Highlighting only one photo again this month, Longshots is getting a lot more selective. This issue we have Spain’s Manu Lozano expose a technique we swore a decade ago we never would: the rig shot. But unlike that forum buddy of yours who claims he was doing them with broom handles, “like, before anyone else,” Manu gives you the deets on how to do it right, as evidenced by his stunning 370Z shot (yay, we got it right!):
Twin-turbo 2010 Nissan 370Z
Photographer: Manu Lozano
Location: Barcelona, Spain
Shot location: mountain road outside of Barcelona
Equipment: Canon EOS 5D; 16-35mm f/2.8 L; custom rig
Shutter: 4 sec.
Focal length: 16mm
Subject-camera distance: about 7 feet
Camera height: about 10 inches
From The Artist
For each car I shoot, the first thing I think about is what type of shot would best complement the car. For the front engine, rear-wheel-drive Nissan 370Z, I figured a shot of it tearing through a winding mountain road would be perfect. I also knew it had to be a tight road, with lots of trees that would be blurry all around the car to really accentuate speed. And I figured a “rig shot” would be best, since I could take one without actually hanging out of another car behind the one I wanted to shoot, speeding down the wrong lane of a tight, winding mountain road.
A “rig” is basically a device that connects a camera to a subject car via a long pole. The idea being that, with the camera connected to the car and a picture taken while the car is moving very slowly during a long exposure, the car can remain sharp and the background blurry, giving the sensation that it’s traveling very fast. My rig consists of two Avenger suction cups, two 8-foot aluminum tubes, and a Manfrotto Magic Arm. The suction cups hold the rig onto the car at one end, while the Magic Arm holds the camera to the other, about 7-10 feet away from the car.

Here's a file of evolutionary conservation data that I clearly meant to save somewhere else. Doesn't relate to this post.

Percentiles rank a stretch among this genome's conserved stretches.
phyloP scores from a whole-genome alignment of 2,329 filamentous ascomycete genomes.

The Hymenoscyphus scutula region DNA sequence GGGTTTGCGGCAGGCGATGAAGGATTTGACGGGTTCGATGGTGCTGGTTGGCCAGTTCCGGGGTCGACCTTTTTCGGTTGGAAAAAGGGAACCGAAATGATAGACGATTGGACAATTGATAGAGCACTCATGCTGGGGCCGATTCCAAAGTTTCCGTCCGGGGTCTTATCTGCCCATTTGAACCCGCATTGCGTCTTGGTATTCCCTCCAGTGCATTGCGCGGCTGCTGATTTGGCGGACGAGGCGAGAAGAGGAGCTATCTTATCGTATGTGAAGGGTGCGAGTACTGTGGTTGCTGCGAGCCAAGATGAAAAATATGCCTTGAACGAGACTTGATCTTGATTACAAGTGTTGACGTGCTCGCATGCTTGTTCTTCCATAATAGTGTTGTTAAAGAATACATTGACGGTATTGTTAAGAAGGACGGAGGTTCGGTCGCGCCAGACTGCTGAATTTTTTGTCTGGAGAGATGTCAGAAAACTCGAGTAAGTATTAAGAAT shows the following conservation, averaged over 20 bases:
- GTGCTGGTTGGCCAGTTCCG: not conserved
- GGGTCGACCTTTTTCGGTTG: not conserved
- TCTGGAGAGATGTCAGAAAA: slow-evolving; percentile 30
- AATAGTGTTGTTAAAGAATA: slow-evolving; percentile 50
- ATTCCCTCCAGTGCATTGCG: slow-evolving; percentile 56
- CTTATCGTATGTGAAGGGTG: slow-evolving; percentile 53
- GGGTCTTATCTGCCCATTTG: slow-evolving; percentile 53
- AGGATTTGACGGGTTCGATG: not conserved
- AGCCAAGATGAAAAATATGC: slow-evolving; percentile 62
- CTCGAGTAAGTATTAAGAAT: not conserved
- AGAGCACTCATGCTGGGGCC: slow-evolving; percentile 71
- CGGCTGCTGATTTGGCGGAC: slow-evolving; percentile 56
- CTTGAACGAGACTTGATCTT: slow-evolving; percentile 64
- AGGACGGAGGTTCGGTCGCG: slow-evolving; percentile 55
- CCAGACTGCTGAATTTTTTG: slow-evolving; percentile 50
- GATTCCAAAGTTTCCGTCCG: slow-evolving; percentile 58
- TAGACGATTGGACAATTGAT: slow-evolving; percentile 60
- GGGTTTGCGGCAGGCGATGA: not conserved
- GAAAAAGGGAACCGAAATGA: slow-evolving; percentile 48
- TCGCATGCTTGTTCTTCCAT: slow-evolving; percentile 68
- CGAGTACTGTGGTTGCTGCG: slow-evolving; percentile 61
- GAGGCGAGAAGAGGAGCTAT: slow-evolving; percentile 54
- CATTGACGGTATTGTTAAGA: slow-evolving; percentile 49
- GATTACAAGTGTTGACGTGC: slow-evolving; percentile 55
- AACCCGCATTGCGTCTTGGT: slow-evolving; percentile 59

With everything attached, the car was shifted in Neutral, shut completely off, and pushed from the passenger-side A-pillar only a few mph while I shot several 4-second-long exposures via a remote shutter release. It’s very important that the car be pushed very smoothly—not driven—and that several shots are taken. If the camera and the car move independently because of engine vibration or bumps in the road, the car won’t be sharp in the image. To get such a long exposure, you’ll either need to buy a really thick neutral density filter, or wait until the sky gets sort of dark.
After the shot, I went back home to edit the image. I opened it in Adobe Bridge to make some exposure adjustments, and then edited the rig out with Photoshop, using the clone tool, healing brush, patch tool, and lots of layers/masks. This is the most difficult part, but if you’re smart, you can take parts of the background of other exposures of the same shot and post them over the rig, skewing and adjusting as needed. I hope you like the results!